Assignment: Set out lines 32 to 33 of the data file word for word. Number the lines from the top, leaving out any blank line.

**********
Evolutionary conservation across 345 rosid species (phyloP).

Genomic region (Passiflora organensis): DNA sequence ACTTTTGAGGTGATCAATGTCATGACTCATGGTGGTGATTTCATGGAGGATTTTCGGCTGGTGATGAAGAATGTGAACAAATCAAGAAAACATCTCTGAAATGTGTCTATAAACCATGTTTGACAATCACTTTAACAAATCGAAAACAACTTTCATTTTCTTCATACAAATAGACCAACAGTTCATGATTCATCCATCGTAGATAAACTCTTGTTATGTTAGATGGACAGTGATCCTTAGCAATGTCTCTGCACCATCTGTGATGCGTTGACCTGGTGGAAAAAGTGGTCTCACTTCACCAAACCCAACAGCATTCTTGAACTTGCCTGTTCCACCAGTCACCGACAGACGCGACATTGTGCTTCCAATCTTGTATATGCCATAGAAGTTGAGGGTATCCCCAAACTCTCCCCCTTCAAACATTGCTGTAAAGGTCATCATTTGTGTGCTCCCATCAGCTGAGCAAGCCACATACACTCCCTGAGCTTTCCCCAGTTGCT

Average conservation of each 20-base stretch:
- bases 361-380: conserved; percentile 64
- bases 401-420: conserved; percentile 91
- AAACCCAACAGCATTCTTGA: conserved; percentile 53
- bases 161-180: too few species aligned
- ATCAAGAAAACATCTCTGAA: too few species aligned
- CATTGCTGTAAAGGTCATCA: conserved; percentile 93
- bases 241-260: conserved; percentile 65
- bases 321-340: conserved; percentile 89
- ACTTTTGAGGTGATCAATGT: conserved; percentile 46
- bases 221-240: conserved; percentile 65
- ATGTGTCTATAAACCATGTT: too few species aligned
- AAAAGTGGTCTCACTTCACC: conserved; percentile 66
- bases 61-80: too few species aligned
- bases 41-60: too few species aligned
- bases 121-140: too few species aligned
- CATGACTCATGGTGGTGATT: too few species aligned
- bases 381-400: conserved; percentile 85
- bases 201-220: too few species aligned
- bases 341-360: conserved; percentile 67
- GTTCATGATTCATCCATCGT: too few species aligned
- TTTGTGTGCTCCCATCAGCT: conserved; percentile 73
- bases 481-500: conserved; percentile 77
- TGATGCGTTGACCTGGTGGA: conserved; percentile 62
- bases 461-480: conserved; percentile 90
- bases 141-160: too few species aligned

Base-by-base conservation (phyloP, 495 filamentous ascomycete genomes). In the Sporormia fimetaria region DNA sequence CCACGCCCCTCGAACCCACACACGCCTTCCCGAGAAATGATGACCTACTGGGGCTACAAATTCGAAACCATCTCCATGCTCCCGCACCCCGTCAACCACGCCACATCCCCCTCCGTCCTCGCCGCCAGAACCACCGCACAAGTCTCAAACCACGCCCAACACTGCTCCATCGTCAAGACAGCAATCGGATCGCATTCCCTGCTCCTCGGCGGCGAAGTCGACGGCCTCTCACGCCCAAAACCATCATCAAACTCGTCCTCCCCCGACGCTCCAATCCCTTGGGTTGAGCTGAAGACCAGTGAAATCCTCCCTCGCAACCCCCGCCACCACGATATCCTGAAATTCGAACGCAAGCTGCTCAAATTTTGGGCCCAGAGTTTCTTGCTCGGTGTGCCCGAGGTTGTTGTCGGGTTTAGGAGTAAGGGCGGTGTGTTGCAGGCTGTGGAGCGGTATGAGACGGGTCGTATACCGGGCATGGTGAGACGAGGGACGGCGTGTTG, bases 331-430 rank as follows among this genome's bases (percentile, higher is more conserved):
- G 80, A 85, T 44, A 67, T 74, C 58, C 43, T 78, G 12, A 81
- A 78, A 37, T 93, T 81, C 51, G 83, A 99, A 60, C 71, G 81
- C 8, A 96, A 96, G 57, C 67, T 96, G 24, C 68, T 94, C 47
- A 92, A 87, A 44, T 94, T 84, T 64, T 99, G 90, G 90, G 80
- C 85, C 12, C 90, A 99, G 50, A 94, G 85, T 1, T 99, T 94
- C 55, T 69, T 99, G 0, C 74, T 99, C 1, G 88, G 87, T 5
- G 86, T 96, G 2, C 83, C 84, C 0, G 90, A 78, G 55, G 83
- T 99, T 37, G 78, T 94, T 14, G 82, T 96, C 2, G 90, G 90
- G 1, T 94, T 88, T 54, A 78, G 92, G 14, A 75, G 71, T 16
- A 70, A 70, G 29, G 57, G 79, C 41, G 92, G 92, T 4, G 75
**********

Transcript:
- C 8, A 96, A 96, G 57, C 67, T 96, G 24, C 68, T 94, C 47
- A 92, A 87, A 44, T 94, T 84, T 64, T 99, G 90, G 90, G 80